But bundling can have advantages as well. In product markets, there can be cost savings in distributing bundled products together, especially when consumers frequently need them at the same time. Similarly, there may be bundles of government services that a single entity can provide more efficiently for reasons of coordination or logistics. This is especially true for services that are similar—the benefits of one entity coordinating police and fire services seem clear.

Consumers can also benefit from product bundling when it simplifies the decision process, such as selling all the parts of a home theater system together. In the electoral context, having voters pick dozens of candidates to run different government offices would bring more confusion than flexibility.

The Unbundling

Are we stuck with a bundled government? Especially in today’s world of free-flowing information, it might be time to rethink the generalist role of our politicians. Chopping up elections too finely would indeed be too confusing, but that doesn’t mean we’re best served on the opposite end of the spectrum. We can all dream of an executive for international trade who doesn’t answer to the President…can’t we?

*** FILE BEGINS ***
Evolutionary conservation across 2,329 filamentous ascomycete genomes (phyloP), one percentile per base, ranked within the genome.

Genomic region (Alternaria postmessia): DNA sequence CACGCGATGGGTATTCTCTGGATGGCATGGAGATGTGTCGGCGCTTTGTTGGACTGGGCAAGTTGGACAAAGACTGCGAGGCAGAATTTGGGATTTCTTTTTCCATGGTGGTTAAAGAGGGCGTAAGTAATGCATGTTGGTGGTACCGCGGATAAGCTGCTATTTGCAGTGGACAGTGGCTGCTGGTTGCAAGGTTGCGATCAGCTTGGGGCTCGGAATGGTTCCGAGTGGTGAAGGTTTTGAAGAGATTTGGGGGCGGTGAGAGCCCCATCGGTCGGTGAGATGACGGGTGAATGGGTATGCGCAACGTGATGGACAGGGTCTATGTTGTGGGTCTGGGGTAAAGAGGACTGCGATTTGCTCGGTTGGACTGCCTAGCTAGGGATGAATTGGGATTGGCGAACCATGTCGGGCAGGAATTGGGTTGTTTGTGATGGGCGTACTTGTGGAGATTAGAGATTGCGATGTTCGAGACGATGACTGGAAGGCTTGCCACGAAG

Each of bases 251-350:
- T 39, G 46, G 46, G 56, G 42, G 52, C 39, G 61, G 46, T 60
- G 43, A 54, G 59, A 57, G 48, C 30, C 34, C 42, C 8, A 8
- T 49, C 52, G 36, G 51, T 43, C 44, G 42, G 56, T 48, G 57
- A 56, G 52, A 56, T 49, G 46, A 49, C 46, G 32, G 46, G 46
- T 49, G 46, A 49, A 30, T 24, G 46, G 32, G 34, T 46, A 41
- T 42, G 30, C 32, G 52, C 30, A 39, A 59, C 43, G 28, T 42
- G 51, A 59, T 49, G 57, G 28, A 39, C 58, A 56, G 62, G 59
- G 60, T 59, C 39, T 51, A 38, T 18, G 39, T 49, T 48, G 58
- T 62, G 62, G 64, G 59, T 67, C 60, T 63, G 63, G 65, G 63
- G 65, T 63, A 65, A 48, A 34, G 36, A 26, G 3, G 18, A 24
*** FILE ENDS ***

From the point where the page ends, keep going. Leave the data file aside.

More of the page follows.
More radical still would be breaking the government into constituent parts, like the Department of Justice occasionally does with big companies. It’s hard to know exactly what that would look like, but the idea of spinning off and creating self-funding entities for various tasks is at least intriguing.

Unbundling government might have the greatest impact on our discourse. It seems like most Americans adopt a party line with only minor variations, unwilling to give an inch on one issue less it affect the party overall. With a less-bundled electoral process or government itself, people could look at different issues with fresh eyes. It wouldn’t erase our current tribalism, but it would give us one less reason to factionalize.

Max Gulker

Max Gulker

Max Gulker is a former Senior Research Fellow at the American Institute for Economic Research. He is currently a Senior Fellow with the Reason Foundation. At AIER his research focused on two main areas: policy and technology. On the policy side, Gulker looked at how issues like poverty and access to education can be addressed with voluntary, decentralized approaches that don’t interfere with free markets. On technology, Gulker was interested in emerging fields like blockchain and cryptocurrencies, competitive issues raised by tech giants such as Facebook and Google, and the sharing economy.

Gulker frequently appears at conferences, on podcasts, and on television. Gulker holds a PhD in economics from Stanford University and a BA in economics from the University of Michigan. Prior to AIER, Max spent time in the private sector, consulting with large technology and financial firms on antitrust and other litigation. Follow @maxg_econ.